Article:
While Devan flashed obvious potential last fall, Jimmy realized his football learning curve remains steep.

“The struggle with him [last] year, and not in a bad way, was trying to get him to see the game,” his dad said. “The thing about Devan is, he’s a pleaser and because he’s never played, he’s trusting his coaches to put him in the right place…right now it’s getting him to use his natural instincts.”

Playing the Weight(ing) Game

What may be even more impressive than Kennedy’s quick study on the field was his dedication to making over his body from a wiry strong prep basketball player into a 6A-sized defensive lineman.

According to Jewell, Kennedy could barely power clean 95 pounds – essentially the weight bar, and a 25-pound disc on both ends.  

“Yep, that’s true,” Devan said chuckling.

For Kennedy, the self deprecating humor comes with an appreciation for perception – from past to present.

In eight short months since arriving on campus, Kennedy has completely transformed his body in ways not common to high school juniors.

“In football lifting is important, we did it every other day,” he said. “I dedicated myself to it. Let’s learn technique, Let’s keep getting better and progressing.”

He owes much of his new physique to Brophy’s strength coach, former University of Nebraska standout defensive end, and 3-time NFL Pro-Bowler, Kyle Vanden Bosch, as well as his dad for setting a detailed, structured mass building program to follow, while still allowing Devan to keep his lateral quickness and speed off the edge, skills he honed in basketball. 

It ramped up shortly after the season ended.

“Right after Thanksgiving we were on our regimen,” Jimmy Kennedy said without hesitation. “Getting him training, lifting, and eating right. When the season was over he was 203 [pounds]. [Monday] he was 247.”

Colleges Are Calling

While Devan isn’t quite the coveted prospect his dad was in the late 1990’s, colleges began to take notice last season.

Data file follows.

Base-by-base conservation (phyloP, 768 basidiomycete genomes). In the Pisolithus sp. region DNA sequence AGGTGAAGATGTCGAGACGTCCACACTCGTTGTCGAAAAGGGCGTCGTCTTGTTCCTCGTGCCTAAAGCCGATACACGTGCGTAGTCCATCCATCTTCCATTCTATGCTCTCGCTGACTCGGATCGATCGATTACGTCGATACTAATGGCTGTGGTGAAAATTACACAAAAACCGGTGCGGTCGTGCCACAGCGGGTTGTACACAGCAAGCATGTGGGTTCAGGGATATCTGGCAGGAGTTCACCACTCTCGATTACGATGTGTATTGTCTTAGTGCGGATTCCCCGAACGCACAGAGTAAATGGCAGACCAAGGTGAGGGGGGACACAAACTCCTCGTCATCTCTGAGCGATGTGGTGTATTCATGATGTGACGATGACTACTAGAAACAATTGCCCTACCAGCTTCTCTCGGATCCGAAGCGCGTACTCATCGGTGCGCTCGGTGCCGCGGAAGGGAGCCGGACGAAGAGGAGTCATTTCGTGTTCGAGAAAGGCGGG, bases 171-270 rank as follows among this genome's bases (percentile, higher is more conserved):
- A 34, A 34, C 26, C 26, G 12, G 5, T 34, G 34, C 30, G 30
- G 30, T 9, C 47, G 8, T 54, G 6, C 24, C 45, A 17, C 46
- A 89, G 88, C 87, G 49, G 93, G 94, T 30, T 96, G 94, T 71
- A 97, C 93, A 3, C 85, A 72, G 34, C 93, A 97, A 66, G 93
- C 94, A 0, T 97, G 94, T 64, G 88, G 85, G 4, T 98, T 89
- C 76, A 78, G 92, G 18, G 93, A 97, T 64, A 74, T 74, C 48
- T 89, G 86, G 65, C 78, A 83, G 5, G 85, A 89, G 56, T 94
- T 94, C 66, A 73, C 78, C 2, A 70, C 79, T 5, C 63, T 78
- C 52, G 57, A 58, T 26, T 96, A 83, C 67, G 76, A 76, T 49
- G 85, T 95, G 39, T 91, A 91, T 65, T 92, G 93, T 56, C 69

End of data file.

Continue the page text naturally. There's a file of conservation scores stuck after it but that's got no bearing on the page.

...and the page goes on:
Kennedy, a 3.5 student at BCP, has desirable attributes to play at the next level. 

“You could tell there were tools,” Jewell said. “Those are the kind of kids you look for. That’s what college coaches covet – is length. He has it. He’s gradually gotten better. You can put him out there and he can hold his own now.”

He recently visited UCONN and Fordham, and left the northeast with his first scholarship offer.

“It feels good to know the hard work I’m putting in is being seen,” said Kennedy. “It’s great to feel, and know, that people are believing in me. The work doesn’t stop, for sure.”

Jewell, and the BCP staff are confident the interest, and eventual offers, will continue to stream in this spring with a strong showing during the evaluation period.  

Kennedy said his head coach’s skillsets for growth go far beyond the X’s and O’s on Friday nights in the fall.

“He’s really good at teaching morals,” he said of Jewell. “I think he’s really good at just teaching how to carry yourself as if you’re a good person. Just showing people who you are.” 

While Kennedy’s rise from a complete unknown to a Division I prospect in just a handful of months mirrors a script from a Hollywood movie, Jewell is now expecting his soon-to-be senior to take the next step between the white lines.

“I’m hoping now with the added strength, and confidence, in spring football that he dominates,” he noted. “I’m expecting it.”